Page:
British uncertainty resulted in a split Cabinet, unsure if it should go to war to defend France. The ultimate catalyst was the violation of Belgian neutrality, a key tenet of the Schlieffen Plan—yet proponents of the plan assured the Kaiser that the British would not go to war over Belgium. Nevertheless, the British objectives were muddled. While First Lord of the Admiralty Winston Churchill rushed the fleet to full readiness against the threat of a German pre-emptive strike that could have done great damage but never came, the British Expeditionary Force was deployed to France without clear orders for engagement. As the Germans edged closer to Paris, its vacillating commander Sir John French continued to find excuses to avoid committing the BEF to the fight.. Only at the 11th hour did Sir John French begin to coordinate effectively with his allies. These checks, combined with the Germans redeploying several divisions eastwards against the Russians, led to the failure of Schlieffen and the solidification of the Western Front.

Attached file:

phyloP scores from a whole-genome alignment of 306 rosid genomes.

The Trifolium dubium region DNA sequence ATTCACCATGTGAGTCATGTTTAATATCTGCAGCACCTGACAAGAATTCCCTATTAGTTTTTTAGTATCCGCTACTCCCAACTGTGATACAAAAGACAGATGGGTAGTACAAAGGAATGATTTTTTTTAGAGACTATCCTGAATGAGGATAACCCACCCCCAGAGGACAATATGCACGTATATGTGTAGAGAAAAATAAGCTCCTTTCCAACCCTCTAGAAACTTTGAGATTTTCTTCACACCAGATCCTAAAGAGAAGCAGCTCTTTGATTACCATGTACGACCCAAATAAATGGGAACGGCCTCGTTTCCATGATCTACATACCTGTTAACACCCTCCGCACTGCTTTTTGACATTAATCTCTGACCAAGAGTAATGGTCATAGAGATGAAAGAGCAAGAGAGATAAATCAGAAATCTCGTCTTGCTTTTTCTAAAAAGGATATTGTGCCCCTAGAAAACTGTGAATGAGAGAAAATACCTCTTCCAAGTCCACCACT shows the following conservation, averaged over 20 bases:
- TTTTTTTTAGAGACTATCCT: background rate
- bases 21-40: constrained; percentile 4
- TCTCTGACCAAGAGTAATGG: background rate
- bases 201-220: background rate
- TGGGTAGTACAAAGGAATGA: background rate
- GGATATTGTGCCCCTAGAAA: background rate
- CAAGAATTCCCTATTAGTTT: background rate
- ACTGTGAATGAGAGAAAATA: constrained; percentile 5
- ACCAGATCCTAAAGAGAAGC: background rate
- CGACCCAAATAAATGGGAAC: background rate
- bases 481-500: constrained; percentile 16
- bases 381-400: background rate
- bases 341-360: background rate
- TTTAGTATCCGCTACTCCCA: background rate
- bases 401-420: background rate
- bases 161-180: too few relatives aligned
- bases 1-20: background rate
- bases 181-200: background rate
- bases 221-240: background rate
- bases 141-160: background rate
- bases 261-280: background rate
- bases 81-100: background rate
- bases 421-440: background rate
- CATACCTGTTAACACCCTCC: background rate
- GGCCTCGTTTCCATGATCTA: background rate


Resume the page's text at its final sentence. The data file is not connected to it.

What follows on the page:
The war became a world war for other reasons. In a little known but highly significant episode of the war, Turkish uncertainty led the Germans to race two cruisers stationed in the Mediterranean through the Royal Navy’s net to Constantinople, where they were cunningly donated to the Turks. Not long after, Turkey entered the war on the side of Germany, ensuring intercontinental warfare, the eventual fall of the Ottoman Empire, and the partitioning of the Middle East. Had the Royal Navy succeeded in intercepting the German ships, Turkey would have almost certainly stayed neutral, with a number of possible consequences. Or as Churchill put it at the time: ‘the terrible ifs accumulate.’ Tuchman’s history teaches that what matters is human contingency, a contingency which is ignored at great peril. To the boastful circles of each generation, who presume they have mastered the laws of human nature and human history, The Guns of August teaches moderation and humility.
Banner image courtesy of K putt.